Newspaper article The Canadian Press

Court Dodges Page Ruling on Technicality, but Also Hints PBO Can Win in Future

Newspaper article The Canadian Press

Court Dodges Page Ruling on Technicality, but Also Hints PBO Can Win in Future

Article excerpt

Federal Court dodges direct ruling on Page


OTTAWA - The Federal Court has put aside for possibly another day whether Canada's parliamentary budget officer has a legal right to demand the government turn over information on its cost-cutting program on a technicality.

But the gist of Monday's 23-page ruling from Judge Sean Harrington suggests strongly that the government cannot use its majority to deny information to the budget watchdog, and that in case of a dispute, the court has the power to intervene.

In his comments, Harrington puts the onus on his decision to decline to rule on the issue squarely on former PBO Kevin Page, who the court said never asked government departments for the information he argues was denied him.

"Mr. Page's application shall be dismissed, not on the ground of parliamentary privilege, not on the grounds of statutory interpretation, but on the grounds of non-justiciability," Harrington writes in his ruling.

"Mr. Page has never actually requested data from any department at the insistence of Mr. (Thomas) Mulcair (NDP leader)," the judge also notes.

"Therefore the questions are hypothetical and I decline to answer them on the grounds of non-justiciability."

But it also rejects the arguments of the government and speakers of the Commons and Senate that the court has no jurisdiction to render an order on the matter because it would contravene parliamentary privilege.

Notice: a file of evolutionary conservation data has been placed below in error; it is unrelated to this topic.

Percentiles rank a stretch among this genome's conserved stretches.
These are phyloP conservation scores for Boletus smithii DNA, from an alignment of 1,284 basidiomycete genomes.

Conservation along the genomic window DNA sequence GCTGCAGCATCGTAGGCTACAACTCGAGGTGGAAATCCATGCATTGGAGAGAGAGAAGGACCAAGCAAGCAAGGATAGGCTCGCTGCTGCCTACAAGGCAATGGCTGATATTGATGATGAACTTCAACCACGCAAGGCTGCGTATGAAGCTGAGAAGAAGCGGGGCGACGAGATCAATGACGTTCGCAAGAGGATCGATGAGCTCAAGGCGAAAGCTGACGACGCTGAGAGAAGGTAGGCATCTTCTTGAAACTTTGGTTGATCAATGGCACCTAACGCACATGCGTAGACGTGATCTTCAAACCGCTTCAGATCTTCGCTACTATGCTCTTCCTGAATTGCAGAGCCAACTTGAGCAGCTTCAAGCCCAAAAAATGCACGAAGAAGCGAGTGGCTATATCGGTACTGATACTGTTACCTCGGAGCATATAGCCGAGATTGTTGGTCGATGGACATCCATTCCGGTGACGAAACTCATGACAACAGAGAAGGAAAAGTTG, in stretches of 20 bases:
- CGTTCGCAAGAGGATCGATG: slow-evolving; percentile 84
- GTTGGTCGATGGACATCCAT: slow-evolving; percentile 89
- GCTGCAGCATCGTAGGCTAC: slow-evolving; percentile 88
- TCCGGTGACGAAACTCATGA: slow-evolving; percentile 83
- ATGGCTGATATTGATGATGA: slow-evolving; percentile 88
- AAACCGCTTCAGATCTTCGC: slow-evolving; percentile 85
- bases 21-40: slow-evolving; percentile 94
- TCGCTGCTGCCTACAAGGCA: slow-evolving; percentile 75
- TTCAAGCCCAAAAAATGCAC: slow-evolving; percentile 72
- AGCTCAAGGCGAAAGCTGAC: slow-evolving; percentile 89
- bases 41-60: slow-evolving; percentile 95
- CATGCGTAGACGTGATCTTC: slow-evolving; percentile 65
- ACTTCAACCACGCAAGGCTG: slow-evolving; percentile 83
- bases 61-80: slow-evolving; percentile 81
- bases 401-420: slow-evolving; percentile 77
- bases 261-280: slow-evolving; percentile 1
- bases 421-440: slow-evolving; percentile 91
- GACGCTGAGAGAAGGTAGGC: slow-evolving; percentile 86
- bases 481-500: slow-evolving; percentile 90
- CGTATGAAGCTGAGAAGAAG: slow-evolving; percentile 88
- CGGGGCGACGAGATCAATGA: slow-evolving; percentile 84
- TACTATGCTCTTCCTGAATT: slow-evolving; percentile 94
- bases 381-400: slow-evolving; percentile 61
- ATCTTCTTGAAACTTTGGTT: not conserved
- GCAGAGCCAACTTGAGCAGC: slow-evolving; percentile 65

The PBO and the Treasury Board were reviewing the ruling and said they may comment at a later time. Page was believed to be travelling Monday and was not available.

Mulcair, who was a party with Page in the dispute, said that the judge had clearly found that the PBO has a legal mandate to demand the information.

Declaring victory, the government would be unlikely to refuse in the future if the new PBO requests the information, he predicted.

"I think this decision is so solid and so categorical that the Conservatives can't ... continue to shut down the parliamentary budget officer, and that any future PBO will be able to use that judgment to demand the documents," he said.

"I don't think any further litigation will be required, the judgment is crystal clear in that regard."

Mulcair's confidence comes from two paragraphs in the ruling:

"Neither on the basis of parliamentary privilege nor on the principles of statutory interpretations has Parliament reserved for itself the right to answer Mr. Page's questions. That task falls upon the court," Harrington declares.

At another point he states: "Parliament not only intended that the (PBO) be answerable to it and to its committees, but also to every backbencher irrespective of political stripe. In my view, the purpose of the statute is to shield any given member of either House of Parliament from the will of the majority."

And still again, the Harrington leaves no doubt he considers the PBO independent with the right to seek government information. …

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